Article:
Lightspeed Attenuator + Input selector - diyAudio
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Old 13th September 2008, 08:10 PM   #1
zristic is offline zristic  Serbia
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Default Lightspeed Attenuator + Input selector

Inspired by other posts on the lightspeed attenuator, I decided to make one device of my own. It took me some time to finish the first prototype, but it was worth the effort. The device proved to sound well and to satisfy the demands and needs of my hearing apparatus.

I started from the idea that I needed a preamp with an input selector, volume control and visual indication of what has been currently set. A few problems arose from the requirements, the first one, and the most important one, was the casing and buttons + potentionmeter covers.

Most of the stuff for make up of the casings is relatively easy available and affordable. However, I tended to avoid any drilling and cutting which was excessive.

Therefore, I took the path of making a preamp with a remote controller only and with a graphic LCD on the front panel. No buttons, no pots, no switches. Just one graphic LCD on the front.

In order to realise this, I took the following parts:
1. PIC 18F4520. I have a couple of these in the drawer and they are my favorite,
2. Graphic LCD with blue backlight and white graphics,
3. Microchip DAC MCP6024. This chip drives the optocouplers,
4. Silonex NSL32SR3S and
5. Opamp AD826, by Analog Devices.

The concept is very simple: PIC drives DACs, which drive optocouplers. Volume level and selected input is shown on the graphic LCD. Optocouplers' inputs and outputs are buffered with AD826 connected as unity gain buffer amplifiers.

I made separate power supplies for analog and digital section. Analog power supply is +-12V and it drives the opamps. The digital power supply is +5V and +12V and it drives relays, PIC and optocouplers.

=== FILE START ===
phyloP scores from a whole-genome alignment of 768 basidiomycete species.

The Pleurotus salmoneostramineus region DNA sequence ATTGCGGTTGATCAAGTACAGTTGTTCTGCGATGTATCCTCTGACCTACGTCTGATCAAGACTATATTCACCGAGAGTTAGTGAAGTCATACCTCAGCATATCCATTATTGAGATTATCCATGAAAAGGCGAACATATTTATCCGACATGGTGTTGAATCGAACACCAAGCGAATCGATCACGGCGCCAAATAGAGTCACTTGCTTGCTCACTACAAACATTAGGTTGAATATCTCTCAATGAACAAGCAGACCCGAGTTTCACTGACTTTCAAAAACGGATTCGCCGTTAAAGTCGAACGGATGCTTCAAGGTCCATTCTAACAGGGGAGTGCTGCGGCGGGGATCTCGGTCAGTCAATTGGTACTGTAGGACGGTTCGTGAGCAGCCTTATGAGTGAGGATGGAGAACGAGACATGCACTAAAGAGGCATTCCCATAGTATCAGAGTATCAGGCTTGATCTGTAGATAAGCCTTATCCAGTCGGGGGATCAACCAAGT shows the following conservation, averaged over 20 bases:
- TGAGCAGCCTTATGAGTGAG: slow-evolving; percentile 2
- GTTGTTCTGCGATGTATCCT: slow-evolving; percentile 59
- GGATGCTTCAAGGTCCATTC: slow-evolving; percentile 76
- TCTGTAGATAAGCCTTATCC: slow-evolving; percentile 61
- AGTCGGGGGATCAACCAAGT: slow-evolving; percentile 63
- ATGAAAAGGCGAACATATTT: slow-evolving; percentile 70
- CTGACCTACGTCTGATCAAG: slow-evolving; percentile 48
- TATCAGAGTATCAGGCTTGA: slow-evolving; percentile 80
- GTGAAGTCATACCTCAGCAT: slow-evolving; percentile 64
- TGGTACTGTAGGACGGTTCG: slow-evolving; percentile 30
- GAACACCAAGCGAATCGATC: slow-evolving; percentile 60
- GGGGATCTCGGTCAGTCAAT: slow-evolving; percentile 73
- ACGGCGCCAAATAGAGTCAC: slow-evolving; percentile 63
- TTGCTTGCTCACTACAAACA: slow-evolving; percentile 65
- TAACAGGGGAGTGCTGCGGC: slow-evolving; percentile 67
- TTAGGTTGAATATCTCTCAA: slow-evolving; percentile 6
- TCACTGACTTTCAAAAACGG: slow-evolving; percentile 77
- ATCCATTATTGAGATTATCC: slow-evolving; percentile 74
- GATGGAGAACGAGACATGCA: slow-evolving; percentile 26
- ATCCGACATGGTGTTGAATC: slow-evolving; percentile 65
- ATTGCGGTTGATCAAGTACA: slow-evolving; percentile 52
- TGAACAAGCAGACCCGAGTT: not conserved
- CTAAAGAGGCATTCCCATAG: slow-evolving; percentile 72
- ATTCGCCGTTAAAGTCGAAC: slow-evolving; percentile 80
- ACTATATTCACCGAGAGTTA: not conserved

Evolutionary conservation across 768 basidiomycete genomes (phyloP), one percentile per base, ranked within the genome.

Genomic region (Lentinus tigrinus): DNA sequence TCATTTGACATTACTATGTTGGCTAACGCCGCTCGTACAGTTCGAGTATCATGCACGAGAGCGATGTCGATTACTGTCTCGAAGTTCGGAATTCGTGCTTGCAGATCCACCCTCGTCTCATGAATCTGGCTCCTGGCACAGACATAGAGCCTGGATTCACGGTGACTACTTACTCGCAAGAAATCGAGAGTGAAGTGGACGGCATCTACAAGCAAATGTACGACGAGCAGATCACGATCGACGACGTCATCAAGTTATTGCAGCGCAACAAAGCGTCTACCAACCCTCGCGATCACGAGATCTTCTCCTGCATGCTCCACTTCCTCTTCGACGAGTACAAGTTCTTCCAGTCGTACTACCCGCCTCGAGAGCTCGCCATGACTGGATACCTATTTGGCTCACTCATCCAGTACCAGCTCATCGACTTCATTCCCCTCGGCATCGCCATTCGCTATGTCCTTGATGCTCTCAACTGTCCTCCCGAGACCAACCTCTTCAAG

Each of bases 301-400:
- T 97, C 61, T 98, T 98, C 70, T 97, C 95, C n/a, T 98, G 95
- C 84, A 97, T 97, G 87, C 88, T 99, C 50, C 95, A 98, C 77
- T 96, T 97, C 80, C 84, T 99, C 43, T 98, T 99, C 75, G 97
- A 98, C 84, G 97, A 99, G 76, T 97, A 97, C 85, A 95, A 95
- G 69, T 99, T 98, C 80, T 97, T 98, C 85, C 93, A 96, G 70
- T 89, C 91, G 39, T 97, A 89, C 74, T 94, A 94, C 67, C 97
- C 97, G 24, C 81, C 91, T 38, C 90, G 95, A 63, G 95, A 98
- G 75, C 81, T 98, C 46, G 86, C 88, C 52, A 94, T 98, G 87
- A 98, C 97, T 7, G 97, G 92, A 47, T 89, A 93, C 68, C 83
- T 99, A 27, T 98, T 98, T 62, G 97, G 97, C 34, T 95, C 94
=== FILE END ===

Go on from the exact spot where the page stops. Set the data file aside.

This is how it all looks. To remind you, it is just a prototype, I indend to keep the box, but I will rewire evertying after re-routing the PCBs. Also, I bought Takamisawa relays and silver wire in effort to make the device really outstanding. Let's not forget that I plan to add a nice aluminium front panel which is getting ready these days.

So far this "preamp" showed an excellent performance, maybe a little sharp on the trebles (ad826?), but the general sound picture is very neutral and with excellent bass. My impression is that this preamp sounds better than Onkyo integra which I have been using for some time. It is so transparent, that I have impression that it is not there at all

This is one very small investment, but a great gain. Also, it was a great pleasure making it.

Suggestions and comments are welcomed.
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Old 13th September 2008, 08:11 PM   #2
zristic is offline zristic  Serbia
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back
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Old 13th September 2008, 08:13 PM   #3
zristic is offline zristic  Serbia
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inside, just prototyping, not yet finished.